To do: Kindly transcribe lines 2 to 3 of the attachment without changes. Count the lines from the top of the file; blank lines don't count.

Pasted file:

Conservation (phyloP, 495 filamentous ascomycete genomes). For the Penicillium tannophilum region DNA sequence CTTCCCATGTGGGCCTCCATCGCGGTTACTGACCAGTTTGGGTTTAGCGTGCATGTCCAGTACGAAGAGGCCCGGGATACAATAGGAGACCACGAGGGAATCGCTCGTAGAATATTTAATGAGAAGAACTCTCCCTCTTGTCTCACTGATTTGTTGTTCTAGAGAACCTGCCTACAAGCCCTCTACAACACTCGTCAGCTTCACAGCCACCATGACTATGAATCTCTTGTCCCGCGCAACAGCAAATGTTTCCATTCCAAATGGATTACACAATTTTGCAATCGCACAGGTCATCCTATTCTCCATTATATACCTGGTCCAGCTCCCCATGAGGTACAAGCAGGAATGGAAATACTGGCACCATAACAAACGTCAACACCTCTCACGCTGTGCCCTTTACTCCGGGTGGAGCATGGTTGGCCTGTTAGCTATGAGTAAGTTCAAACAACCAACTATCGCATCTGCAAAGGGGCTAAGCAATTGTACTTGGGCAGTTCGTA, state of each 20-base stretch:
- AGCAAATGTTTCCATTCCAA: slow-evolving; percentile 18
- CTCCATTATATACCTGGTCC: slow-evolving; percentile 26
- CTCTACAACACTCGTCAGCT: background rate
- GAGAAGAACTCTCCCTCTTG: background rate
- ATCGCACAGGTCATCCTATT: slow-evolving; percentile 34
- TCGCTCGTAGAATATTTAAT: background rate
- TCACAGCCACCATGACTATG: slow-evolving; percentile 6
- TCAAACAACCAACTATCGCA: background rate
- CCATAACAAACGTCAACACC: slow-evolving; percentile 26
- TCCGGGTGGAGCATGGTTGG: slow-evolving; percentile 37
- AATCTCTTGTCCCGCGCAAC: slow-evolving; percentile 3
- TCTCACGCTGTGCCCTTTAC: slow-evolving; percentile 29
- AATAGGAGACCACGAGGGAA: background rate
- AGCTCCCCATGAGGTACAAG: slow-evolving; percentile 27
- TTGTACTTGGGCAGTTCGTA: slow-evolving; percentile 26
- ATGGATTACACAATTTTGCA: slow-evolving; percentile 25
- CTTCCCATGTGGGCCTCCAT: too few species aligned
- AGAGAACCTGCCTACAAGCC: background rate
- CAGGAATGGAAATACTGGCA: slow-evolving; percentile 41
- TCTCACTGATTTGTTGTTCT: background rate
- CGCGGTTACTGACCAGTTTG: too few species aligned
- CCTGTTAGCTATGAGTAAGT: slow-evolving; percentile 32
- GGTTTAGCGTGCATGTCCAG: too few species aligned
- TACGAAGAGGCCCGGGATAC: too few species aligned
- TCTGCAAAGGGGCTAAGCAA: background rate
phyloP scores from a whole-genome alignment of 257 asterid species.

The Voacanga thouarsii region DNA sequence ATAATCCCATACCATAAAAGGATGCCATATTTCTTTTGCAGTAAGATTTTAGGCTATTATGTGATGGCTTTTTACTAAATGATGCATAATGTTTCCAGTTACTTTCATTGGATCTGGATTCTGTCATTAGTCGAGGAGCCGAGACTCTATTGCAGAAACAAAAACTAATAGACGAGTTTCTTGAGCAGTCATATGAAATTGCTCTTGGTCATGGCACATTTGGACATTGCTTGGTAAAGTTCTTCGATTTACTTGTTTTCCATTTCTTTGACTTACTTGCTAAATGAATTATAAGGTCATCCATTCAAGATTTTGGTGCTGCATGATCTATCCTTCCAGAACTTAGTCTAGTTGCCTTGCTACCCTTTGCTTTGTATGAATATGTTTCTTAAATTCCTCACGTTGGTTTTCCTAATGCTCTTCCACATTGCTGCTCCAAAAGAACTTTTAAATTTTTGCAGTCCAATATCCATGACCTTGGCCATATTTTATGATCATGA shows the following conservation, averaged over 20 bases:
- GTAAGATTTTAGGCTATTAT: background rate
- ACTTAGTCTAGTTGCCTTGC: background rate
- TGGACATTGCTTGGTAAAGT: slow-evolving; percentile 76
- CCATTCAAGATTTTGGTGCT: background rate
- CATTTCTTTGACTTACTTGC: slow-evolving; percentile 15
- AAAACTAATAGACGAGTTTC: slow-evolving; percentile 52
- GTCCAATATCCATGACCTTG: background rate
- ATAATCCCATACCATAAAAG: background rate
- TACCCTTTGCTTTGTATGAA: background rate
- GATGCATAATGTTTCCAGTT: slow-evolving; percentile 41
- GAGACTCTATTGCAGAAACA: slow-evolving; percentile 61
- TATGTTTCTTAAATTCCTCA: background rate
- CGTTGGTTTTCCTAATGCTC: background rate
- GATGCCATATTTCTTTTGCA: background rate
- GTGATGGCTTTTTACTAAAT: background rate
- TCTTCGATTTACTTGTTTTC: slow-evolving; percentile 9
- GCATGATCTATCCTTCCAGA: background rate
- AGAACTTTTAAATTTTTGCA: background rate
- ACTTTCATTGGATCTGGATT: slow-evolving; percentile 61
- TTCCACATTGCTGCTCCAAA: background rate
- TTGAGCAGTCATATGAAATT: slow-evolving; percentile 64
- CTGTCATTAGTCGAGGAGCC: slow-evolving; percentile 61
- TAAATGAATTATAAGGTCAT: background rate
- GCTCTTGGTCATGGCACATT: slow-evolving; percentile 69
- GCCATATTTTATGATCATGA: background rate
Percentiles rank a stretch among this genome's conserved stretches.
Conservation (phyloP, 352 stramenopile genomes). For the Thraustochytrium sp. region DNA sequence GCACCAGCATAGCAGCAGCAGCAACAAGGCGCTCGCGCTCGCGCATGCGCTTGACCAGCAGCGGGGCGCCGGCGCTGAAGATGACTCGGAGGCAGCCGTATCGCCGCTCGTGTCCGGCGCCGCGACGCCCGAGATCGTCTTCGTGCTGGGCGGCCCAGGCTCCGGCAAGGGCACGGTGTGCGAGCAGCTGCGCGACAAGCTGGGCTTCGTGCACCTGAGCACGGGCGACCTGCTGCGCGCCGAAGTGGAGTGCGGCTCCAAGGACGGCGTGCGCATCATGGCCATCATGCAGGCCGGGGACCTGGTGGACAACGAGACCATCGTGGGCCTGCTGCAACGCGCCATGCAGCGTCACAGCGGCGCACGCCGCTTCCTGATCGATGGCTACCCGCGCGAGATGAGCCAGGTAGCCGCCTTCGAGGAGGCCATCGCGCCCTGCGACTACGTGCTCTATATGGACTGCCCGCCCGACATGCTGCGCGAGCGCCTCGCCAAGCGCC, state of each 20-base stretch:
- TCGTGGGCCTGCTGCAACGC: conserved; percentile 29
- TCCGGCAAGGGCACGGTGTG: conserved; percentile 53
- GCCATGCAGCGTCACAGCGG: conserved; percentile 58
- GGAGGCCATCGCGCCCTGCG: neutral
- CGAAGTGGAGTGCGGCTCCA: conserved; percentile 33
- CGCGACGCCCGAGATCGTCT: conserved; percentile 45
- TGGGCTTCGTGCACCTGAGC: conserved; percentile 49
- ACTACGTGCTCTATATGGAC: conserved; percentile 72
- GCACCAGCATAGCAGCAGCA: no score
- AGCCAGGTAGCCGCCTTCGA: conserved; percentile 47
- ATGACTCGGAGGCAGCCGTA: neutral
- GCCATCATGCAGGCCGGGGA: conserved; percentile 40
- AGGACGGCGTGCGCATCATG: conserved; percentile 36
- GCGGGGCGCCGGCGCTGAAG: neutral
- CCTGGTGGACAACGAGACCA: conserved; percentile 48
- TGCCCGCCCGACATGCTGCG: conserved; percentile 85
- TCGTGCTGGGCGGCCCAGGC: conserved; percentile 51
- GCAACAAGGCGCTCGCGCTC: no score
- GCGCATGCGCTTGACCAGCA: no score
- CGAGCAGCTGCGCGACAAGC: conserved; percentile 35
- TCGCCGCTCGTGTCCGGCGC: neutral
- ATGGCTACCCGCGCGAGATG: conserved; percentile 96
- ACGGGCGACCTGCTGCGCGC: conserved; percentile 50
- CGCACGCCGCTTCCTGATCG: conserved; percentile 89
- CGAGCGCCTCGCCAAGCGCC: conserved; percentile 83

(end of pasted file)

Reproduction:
- AGCAAATGTTTCCATTCCAA: slow-evolving; percentile 18
- CTCCATTATATACCTGGTCC: slow-evolving; percentile 26